Monday, April 6, 2009

the next salon\ed

The next salon is planned for April 26th, from 2 to 5. It will likely be at Rouge High School, as I've grown to appreciate having a consistent physical environment when trying to get in a particular state of mind. Collette has asked me (Jarred) to lead this time, and hopefully we'll pick somebody else for the May salon.

I would like your help in determining the particular subjects that will be covered at this gathering. A few things have come to mind, but I would like to hear what topics you would like to cover.

Last session we touched on art in public spaces, namely graffiti and what distinguishes it from other mediums. I felt one of the defining factors was that people are exposed to it whether they wanted to be or not. There are many forms of communication a person has to choose to partake in, like going to the cinema or museum, while others are seen if that person wants to go about everyday life, like advertising and public art (both legitimate and illegal). How does one react differently to these? I want to explore if there are any parallels in education: do people learn differently when they feel it is their choice? On a related note, are their benefits of everyone learning the same material rather than students having an individualized course of study? This has likely all been asked and answered through more rigorous academic study then we will be able to achieve, but our discussions will be more relevant to the here and now.

Another subject that I'd like to explore is educating students for the future rather than the past. The nature of bureaucracy makes the system as a whole slow to change, but could individual school systems reevaluate their curriculum yearly to keep pace with the exponentially accelerating pace of society? My first thought is that certain basics, particularly inspiring a passion for independent learning, will allow students to direct their studies in a way a centralized education can never do. This has been a principle of unschooling since that movement started, but I think that is more relevant then ever. In the words of John Holt, one of the philosophy's founders:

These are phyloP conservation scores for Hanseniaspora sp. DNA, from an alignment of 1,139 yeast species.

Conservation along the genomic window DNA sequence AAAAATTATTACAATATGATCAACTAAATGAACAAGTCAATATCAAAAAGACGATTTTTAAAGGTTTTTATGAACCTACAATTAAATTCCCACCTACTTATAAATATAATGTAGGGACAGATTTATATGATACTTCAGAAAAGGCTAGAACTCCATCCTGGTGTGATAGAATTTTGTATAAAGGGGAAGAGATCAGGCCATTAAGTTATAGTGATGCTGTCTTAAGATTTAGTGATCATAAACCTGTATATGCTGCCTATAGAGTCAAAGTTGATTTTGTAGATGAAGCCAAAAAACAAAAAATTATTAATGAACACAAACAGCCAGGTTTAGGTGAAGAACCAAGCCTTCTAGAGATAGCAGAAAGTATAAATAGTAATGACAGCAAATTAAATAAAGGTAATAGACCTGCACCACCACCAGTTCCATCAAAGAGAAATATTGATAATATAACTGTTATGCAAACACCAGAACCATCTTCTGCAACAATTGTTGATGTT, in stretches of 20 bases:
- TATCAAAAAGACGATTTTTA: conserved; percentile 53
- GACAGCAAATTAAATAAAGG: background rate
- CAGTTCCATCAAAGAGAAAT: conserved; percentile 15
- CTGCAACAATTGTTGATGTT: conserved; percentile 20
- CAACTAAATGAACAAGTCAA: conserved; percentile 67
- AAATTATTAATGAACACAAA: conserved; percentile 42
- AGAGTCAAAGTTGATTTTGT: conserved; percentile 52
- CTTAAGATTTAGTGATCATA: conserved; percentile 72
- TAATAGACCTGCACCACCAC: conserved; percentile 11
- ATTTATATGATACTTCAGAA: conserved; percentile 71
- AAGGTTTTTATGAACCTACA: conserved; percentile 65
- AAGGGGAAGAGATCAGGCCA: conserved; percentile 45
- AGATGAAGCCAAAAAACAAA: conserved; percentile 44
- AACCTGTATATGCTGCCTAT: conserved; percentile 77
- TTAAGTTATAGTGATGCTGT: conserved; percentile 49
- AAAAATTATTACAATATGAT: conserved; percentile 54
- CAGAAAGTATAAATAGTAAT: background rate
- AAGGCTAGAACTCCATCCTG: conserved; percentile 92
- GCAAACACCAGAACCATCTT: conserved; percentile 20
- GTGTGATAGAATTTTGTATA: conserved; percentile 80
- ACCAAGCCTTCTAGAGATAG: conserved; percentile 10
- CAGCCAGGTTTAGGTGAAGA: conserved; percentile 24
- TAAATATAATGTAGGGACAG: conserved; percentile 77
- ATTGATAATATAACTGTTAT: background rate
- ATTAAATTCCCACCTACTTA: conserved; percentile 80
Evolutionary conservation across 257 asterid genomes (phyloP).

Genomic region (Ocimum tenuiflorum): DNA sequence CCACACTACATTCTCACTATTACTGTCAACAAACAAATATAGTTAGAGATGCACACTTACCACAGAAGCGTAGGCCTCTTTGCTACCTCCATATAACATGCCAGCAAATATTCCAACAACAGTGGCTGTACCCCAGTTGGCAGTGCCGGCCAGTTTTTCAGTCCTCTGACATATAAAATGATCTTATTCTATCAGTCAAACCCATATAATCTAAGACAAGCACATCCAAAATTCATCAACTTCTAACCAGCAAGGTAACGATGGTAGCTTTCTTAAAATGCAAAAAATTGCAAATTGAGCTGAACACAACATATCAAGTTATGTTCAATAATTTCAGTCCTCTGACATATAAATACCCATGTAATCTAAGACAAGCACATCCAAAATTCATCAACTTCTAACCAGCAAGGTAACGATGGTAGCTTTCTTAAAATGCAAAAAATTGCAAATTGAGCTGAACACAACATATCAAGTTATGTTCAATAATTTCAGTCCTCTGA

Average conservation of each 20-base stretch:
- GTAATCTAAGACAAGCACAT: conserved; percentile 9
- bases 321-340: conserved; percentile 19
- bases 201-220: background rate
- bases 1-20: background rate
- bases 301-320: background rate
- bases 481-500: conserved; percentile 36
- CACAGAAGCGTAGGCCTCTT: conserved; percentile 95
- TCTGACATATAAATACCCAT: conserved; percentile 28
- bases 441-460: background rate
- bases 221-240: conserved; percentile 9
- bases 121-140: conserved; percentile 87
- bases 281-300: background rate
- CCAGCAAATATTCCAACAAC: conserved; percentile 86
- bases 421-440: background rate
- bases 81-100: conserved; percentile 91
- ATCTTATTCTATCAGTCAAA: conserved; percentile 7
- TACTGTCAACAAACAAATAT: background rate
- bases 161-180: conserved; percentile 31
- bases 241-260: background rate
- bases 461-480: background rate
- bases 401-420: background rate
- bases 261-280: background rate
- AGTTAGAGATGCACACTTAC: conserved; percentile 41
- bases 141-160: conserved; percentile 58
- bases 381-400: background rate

Since we can’t know what knowledge will be most needed in the future, it is senseless to try to teach it in advance. Instead, we should try to turn out people who love learning so much and learn so well that they will be able to learn whatever needs to be learned.

This video, recently posted on the excellent new website Soul Pancake, clues us into what I feel is one of the greatest challenges facing an educator in this modern era:

Did You Know? from Amybeth on Vimeo.

Exhausting, eh? Imagine how much faster things will change as more and more people gain the freedom and tools to create culture and advance society. There are billions of people that will be making the world a more complex place at the same time as the youth learns to engage them in away the educators never thought possible. This doesn't downplay the importance of the classic pillars of education; no, it makes them more relevant then ever. But students will be able to learn better and faster if they are effective communicators and have a passion for knowledge.

Please respond in the comments and I look forward to hearing your potential salon_ed topics.

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